Socioeconomics of retinopathy of prematurity in-hospital care

Arch Ophthalmol. 2010 Aug;128(8):1055-8. doi: 10.1001/archophthalmol.2010.151.

Abstract

Objective: To determine if there was any uniform experience across the United States relative to retinopathy of prematurity (ROP) services provided, reimbursement, and malpractice insurance coverage.

Methods: An online pediatric ophthalmology listserv poll queried pediatric ophthalmologists regarding ROP screening, reimbursement, malpractice insurance, and call and consult coverage.

Results: Compensation for providing ROP services is quite variable around the United States. The Southern respondents reported the highest contract income while the Northeast reported the lowest. The mean annual contract income was $63 753 and the median annual contract income was $39 000. There was an even distribution between physicians vs hospitals providing malpractice coverage. There was also a fairly even distribution between physicians who do and do not provide consult and call coverage.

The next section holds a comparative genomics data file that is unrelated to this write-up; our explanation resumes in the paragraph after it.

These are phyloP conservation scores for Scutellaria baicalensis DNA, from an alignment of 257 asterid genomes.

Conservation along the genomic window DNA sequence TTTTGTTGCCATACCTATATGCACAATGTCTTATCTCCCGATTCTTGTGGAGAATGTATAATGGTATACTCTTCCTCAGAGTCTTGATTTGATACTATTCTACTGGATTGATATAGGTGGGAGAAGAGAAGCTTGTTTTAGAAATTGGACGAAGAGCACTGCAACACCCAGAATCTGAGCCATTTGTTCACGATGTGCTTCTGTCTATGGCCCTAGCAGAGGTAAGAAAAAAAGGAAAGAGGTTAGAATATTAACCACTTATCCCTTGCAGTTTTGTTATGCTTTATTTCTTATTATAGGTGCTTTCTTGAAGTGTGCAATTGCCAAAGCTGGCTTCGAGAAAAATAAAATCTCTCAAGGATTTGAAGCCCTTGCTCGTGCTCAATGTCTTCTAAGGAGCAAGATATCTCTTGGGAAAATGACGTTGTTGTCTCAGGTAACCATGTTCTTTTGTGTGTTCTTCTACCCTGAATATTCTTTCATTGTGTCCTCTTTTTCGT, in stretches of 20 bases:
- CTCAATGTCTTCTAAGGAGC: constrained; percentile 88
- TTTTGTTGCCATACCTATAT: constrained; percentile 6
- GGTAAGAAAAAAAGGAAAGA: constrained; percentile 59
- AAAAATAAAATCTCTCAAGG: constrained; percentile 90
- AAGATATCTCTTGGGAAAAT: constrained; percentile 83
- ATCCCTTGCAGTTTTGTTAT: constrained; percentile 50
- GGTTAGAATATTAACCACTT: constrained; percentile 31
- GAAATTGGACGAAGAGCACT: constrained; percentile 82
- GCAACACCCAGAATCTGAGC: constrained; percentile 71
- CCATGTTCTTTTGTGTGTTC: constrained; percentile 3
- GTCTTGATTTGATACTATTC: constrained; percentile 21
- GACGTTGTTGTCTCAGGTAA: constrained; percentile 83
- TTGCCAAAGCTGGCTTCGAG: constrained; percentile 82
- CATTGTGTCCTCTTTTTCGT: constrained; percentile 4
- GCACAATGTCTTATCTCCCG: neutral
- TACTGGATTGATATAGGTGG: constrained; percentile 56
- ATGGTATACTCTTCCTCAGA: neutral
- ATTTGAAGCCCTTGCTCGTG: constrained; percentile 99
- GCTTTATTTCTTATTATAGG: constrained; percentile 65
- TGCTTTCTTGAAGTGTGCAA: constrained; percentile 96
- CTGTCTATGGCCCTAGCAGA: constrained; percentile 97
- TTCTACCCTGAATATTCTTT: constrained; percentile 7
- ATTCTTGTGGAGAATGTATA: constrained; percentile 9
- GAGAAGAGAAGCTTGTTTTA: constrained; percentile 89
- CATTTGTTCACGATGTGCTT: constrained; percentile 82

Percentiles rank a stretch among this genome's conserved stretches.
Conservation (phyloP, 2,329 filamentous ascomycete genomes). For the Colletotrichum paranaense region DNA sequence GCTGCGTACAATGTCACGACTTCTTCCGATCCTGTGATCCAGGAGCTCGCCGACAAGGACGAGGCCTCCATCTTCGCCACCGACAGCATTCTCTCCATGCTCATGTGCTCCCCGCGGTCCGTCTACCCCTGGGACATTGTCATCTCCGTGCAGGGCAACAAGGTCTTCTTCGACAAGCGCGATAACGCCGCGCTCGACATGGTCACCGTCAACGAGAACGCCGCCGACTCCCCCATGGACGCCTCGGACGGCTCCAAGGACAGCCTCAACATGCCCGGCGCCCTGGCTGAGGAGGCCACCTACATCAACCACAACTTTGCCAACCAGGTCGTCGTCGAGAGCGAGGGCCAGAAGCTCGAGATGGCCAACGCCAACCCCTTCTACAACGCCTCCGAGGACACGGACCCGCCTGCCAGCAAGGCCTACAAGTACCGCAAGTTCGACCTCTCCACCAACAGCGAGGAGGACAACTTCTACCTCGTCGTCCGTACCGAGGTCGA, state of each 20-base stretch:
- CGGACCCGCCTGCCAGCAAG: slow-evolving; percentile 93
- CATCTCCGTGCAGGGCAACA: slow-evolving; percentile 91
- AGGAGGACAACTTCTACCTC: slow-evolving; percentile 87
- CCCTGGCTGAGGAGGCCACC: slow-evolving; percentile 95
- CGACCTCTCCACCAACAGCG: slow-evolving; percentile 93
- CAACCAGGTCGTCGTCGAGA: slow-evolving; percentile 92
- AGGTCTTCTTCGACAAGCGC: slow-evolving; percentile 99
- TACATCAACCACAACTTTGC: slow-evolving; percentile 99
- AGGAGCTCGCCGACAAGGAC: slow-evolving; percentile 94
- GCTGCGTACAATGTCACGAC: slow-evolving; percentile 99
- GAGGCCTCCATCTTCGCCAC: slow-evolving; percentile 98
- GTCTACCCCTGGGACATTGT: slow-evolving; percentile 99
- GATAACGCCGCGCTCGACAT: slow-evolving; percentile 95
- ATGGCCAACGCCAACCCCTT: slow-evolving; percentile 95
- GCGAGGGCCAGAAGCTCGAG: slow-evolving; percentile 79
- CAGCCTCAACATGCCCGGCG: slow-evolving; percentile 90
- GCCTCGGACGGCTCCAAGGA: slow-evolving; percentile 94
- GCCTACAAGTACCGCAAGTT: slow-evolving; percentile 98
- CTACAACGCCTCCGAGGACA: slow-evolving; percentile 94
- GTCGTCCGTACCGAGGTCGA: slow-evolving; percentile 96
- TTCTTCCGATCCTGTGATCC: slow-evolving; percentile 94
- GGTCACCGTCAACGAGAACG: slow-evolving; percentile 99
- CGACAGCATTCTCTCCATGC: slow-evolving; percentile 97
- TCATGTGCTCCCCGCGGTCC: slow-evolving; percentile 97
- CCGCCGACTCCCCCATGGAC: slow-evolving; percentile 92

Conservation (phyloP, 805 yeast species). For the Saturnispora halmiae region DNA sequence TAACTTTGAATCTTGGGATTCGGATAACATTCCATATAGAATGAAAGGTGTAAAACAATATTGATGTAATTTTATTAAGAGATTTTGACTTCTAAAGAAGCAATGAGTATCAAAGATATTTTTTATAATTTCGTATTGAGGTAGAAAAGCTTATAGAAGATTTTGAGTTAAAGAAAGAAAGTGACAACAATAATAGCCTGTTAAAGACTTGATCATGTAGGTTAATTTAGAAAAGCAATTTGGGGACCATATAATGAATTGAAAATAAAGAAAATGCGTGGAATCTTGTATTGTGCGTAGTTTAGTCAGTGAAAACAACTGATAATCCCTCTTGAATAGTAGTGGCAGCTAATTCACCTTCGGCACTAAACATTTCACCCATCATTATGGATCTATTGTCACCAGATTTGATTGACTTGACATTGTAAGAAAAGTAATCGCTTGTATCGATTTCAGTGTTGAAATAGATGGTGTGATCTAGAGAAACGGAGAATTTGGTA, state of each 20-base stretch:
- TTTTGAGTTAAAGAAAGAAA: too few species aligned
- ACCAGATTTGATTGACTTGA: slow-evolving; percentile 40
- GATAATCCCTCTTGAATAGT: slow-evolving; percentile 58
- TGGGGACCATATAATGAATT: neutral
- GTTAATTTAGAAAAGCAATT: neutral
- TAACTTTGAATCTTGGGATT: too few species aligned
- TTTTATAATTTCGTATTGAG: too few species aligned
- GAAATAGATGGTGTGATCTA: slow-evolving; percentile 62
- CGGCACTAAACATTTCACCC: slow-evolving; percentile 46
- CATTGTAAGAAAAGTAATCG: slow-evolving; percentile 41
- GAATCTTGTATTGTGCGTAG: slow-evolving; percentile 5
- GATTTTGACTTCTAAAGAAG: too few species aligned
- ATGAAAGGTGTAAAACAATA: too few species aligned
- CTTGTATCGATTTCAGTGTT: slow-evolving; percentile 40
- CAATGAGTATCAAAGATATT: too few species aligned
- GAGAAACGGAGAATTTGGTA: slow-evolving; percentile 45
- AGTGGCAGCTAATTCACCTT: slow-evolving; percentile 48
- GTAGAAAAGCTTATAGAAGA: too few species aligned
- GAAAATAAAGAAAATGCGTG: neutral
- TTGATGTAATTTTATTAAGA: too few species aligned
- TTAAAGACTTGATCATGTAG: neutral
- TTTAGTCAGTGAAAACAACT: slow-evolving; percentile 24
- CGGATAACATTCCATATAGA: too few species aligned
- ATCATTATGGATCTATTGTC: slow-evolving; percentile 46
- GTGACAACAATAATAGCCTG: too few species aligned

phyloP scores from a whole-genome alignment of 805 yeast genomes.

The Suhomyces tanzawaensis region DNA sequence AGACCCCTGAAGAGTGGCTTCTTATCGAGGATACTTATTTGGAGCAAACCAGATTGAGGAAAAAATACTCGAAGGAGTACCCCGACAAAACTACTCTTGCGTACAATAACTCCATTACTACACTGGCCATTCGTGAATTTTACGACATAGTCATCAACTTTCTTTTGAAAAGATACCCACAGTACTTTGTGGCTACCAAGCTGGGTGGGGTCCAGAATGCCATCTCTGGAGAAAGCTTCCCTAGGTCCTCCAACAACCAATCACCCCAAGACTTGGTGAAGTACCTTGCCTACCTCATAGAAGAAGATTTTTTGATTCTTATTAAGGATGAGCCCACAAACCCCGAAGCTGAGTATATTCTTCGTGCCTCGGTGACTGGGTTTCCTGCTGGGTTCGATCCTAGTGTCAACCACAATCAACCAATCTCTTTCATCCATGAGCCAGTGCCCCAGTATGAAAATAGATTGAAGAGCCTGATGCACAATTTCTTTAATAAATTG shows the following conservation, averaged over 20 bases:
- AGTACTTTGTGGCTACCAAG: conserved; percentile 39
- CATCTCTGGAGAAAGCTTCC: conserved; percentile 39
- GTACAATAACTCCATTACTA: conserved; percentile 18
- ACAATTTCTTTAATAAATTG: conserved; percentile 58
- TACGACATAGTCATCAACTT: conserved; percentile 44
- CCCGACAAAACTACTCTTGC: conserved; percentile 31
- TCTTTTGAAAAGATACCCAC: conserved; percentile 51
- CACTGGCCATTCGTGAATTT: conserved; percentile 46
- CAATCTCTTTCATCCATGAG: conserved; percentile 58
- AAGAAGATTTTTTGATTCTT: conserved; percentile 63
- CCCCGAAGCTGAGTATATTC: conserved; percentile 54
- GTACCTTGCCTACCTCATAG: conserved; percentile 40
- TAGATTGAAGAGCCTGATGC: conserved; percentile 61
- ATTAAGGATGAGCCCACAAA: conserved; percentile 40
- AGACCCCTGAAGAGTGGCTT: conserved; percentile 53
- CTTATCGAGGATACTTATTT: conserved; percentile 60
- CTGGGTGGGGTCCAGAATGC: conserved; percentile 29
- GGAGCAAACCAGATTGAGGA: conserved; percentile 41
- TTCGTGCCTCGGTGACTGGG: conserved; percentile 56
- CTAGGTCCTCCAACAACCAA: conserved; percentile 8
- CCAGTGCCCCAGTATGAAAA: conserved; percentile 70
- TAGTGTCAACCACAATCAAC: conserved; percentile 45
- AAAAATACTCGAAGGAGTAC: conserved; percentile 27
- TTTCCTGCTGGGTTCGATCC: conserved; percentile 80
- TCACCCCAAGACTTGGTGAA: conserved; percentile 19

Conclusions: Nationwide, there is no standard rate of compensation for ROP in-hospital care, coverage of liability insurance, or providing additional consult or on-call services. Income generation performing ROP screening examinations is roughly half what a pediatric ophthalmologist can generate by seeing patients in the clinic or performing surgery.

MeSH terms

  • Delivery of Health Care / standards*
  • Health Care Surveys
  • Health Services Research
  • Hospitalization / economics*
  • Humans
  • Infant, Newborn
  • Insurance, Liability / economics*
  • Malpractice / economics
  • Neonatal Screening / standards
  • Ophthalmology / economics
  • Practice Patterns, Physicians' / standards
  • Reimbursement Mechanisms / economics*
  • Retinopathy of Prematurity / diagnosis*
  • Retinopathy of Prematurity / therapy*
  • Socioeconomic Factors
  • United States